Redefining Dyslexia [Premium]

Redefining Dyslexia [Premium]

In the past year, there have been some remarkable papers published in the field of dyslexia. By and large, the changes seem to be good news and more inclusive of the diverse ways that dyslexia presents – including gifted individuals with dyslexia. But change is likely to be messy – and schools and educational and research groups are likely to different and present different information to students and their families. THE PENDULUM SWINGS AGAIN ON DISCREPANCY Although the earliest professional accounts about dyslexia recognized the unexpected connection of high intelligence with difficulties in reading, writing, and spelling, the dyslexia field has been involved in many warring opinions about whether cognitive tests are worthwhile. Without pointing fingers, many researchers and educational leaders over the years questioned […]

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What’s the Point of the Dyslexic Mind?   with Dr Brock Eide [Premium]

What’s the Point of the Dyslexic Mind? with Dr Brock Eide [Premium]

This webinar was rescheduled from a planned presentation at Cambridge University. Although dyslexia has traditionally been defined in negative and narrow terms, these definitions are poorly matched to the breadth of research on dyslexic children and adults. Here the Eides present their case that dyslexia should not be defined solely as a defect or deficiency, but rather as a cognitive specialization – that prioritizes episodic cognition.

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Schools Missing the Boat on Dyslexia and Math [Premium]

Schools Missing the Boat on Dyslexia and Math [Premium]

Forty-four percent of dyslexic students also meet diagnostic criteria for math disability, according to researchers, but math rarely receives specific designations on students’ individualized education plans. What is the result? Dyslexic students with math disabilities underperform, fail, get held back, and find themselves excluded from certain academic tracks and majors (like science, technology, and engineering). What they really need though are informed teachers and school programs that understand their specific needs and teach them based on their strengths. CHALLENGES AND STRENGTHS IN MATH In a review of 50 consecutive dyslexic students seen in our clinic, the following patterns were seen in their WISCIV IQ and WIAT-III achievement scores. Our practice was unusual because we had many gifted referrals from the Silicon Valley and many students […]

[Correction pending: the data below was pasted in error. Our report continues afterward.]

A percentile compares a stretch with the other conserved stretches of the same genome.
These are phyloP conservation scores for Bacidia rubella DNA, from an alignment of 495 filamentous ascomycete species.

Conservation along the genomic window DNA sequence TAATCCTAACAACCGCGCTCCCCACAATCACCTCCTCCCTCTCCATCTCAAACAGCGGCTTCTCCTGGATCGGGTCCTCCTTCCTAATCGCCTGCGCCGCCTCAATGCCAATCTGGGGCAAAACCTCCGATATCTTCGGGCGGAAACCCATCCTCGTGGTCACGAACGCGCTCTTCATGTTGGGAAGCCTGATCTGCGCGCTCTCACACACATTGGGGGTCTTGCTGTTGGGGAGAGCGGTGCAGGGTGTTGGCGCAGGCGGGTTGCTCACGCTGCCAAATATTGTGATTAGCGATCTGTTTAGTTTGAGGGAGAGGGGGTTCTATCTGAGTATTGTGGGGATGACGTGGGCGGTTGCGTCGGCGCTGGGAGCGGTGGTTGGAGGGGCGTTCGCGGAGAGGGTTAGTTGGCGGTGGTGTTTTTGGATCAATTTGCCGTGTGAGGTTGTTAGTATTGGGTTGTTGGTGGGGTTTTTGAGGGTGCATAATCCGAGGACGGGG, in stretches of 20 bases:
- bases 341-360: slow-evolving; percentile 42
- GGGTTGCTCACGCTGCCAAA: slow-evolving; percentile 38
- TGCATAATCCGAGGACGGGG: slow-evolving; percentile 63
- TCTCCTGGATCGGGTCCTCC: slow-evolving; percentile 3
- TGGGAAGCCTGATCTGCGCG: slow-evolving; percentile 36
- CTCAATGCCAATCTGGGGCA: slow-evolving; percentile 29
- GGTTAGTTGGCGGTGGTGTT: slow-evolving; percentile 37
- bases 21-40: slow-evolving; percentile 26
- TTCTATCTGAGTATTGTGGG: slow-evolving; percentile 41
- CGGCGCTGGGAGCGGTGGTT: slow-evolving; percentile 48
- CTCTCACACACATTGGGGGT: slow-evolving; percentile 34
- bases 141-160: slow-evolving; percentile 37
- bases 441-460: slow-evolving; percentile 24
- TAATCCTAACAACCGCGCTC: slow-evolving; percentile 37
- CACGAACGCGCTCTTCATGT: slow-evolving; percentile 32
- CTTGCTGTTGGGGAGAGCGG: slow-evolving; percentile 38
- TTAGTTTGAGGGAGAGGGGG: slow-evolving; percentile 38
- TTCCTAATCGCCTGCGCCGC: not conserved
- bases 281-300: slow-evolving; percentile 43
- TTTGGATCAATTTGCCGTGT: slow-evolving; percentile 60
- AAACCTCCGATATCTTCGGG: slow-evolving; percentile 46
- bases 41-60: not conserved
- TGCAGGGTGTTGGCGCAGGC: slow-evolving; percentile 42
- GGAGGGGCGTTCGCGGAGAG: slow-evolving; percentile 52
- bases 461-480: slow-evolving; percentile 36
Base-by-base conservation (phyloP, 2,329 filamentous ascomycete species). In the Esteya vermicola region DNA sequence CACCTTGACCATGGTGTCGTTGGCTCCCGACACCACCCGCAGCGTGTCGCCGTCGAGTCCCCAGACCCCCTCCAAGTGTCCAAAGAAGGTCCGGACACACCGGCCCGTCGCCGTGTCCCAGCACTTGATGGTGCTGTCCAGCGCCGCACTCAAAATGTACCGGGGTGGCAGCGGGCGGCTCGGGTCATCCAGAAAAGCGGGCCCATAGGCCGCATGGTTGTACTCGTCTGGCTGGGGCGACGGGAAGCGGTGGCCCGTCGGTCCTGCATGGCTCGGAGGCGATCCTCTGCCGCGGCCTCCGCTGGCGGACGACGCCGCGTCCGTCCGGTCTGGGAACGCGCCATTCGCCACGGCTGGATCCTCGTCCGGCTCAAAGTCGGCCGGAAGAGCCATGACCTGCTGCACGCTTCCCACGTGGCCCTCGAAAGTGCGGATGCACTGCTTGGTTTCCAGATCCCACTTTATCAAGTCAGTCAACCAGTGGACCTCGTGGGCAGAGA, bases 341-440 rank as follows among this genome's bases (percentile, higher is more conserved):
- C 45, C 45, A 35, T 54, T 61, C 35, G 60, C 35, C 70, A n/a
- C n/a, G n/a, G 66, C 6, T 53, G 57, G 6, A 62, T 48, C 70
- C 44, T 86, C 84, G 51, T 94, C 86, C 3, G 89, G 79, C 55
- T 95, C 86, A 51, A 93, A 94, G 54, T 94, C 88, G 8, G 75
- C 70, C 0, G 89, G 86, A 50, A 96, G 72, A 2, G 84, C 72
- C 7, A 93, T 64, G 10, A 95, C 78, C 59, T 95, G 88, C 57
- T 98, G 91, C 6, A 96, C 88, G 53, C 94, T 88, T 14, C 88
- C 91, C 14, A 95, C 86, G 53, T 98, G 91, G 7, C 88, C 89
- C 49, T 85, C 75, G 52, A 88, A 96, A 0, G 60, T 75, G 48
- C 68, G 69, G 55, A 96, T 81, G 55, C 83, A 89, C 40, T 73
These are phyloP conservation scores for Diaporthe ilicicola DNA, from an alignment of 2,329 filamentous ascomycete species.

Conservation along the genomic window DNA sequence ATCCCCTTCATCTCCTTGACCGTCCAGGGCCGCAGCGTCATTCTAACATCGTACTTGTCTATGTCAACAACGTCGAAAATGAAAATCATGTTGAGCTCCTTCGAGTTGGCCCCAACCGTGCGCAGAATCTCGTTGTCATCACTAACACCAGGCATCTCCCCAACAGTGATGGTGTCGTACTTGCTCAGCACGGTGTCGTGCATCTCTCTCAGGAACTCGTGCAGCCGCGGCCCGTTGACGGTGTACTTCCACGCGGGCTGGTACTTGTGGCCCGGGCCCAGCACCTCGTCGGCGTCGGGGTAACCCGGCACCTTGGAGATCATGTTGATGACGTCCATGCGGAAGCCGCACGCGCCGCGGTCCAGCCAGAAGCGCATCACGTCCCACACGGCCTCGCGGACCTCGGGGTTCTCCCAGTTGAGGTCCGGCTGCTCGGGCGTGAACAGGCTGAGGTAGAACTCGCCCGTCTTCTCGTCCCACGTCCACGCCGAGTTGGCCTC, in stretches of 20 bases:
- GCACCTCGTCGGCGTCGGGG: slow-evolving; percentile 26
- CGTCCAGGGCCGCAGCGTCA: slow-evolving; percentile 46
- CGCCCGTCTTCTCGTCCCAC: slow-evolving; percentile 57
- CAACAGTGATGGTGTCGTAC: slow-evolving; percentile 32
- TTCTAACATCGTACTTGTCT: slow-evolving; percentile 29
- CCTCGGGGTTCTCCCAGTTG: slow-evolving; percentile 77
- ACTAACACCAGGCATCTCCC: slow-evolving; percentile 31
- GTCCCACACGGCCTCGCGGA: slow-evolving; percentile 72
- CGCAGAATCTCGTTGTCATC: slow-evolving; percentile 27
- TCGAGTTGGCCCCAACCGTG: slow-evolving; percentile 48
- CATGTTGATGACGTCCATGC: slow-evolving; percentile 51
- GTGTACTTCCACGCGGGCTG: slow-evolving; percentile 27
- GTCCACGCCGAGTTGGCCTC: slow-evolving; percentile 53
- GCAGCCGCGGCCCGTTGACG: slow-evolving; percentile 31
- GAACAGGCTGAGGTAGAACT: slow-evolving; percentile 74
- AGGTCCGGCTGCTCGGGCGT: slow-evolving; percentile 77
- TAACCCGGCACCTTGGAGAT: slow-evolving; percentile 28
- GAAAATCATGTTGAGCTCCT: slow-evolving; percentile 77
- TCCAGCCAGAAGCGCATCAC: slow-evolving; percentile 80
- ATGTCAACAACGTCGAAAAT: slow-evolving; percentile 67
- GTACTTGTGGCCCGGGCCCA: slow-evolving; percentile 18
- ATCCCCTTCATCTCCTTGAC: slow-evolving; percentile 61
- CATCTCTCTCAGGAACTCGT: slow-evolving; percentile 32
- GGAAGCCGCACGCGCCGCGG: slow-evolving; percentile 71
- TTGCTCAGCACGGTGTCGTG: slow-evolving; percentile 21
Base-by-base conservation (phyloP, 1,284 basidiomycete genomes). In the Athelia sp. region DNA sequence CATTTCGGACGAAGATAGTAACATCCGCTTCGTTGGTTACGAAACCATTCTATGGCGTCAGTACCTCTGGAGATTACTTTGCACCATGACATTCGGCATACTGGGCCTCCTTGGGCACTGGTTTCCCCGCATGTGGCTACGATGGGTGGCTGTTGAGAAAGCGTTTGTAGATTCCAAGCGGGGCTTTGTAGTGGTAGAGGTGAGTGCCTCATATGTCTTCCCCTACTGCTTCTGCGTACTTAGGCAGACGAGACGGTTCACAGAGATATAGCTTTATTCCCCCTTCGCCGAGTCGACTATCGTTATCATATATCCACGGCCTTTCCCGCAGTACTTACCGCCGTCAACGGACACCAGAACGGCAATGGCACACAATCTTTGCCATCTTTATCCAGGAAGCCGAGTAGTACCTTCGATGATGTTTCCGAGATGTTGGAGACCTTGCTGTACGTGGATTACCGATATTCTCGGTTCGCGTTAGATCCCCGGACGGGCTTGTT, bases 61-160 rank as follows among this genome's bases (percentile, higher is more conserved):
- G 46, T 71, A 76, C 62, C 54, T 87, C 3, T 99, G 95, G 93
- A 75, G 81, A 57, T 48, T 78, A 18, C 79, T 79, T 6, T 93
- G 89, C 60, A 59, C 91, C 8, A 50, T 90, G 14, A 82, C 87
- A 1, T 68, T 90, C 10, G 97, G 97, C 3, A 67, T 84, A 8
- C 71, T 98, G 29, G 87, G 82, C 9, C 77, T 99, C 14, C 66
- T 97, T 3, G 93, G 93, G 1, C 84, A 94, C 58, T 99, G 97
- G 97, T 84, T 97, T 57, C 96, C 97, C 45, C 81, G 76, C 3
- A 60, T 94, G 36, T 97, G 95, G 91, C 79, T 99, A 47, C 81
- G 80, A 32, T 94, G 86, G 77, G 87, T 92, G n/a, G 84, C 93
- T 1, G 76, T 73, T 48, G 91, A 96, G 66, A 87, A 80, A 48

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Weak Studies Challenge Orton-Gillingham Intervention

Weak Studies Challenge Orton-Gillingham Intervention

  After all the hard work increasing dyslexia awareness and passing laws to improve teacher training (some of the efforts just beginning), one small paper has attracted some attention in the media, attempting to push back against the benefits of Orton-Gillingham/Structured Literacy instruction in public schools. The paper (Stevens et al., 2021) unfortunately has already begun to echo in the general media (including NPR ). The danger is that may interfere with literacy training efforts that were only just approved or begun, setting back programs that might have been one of the few bright spots facing dyslexic students struggling with decoding. There are many problems with the study, but a glaring mistake was the authors’ decision to NOT restrict their review to students with dyslexia, […]

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Sky’s the Limit: Finding Self-Efficacy [Premium]

Sky’s the Limit: Finding Self-Efficacy [Premium]

“If I have the belief that I can do it, I shall surely acquire the capacity to do it even if I may not have it at the beginning…” — Mahatma Gandhi More people may have heard about self-esteem than self-efficacy, but self-efficacy may be a more important quality that will predict how a person may make personal life goals and meet challenges in the future. Self-esteem relates to how one values oneself. Self-efficacy, on the other hand, is a belief in how you can be successful or achieve something in the future.   MAJOR INFLUENCES ON SELF-EFFICACY Dr. Albert Bandura, a pioneer in the study of self-efficacy, states that the major influences on self efficacy are: — mastery experiences (starting out as a beginner […]

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Understanding Dyslexia as an Exploratory Advantage [Premium]

Understanding Dyslexia as an Exploratory Advantage [Premium]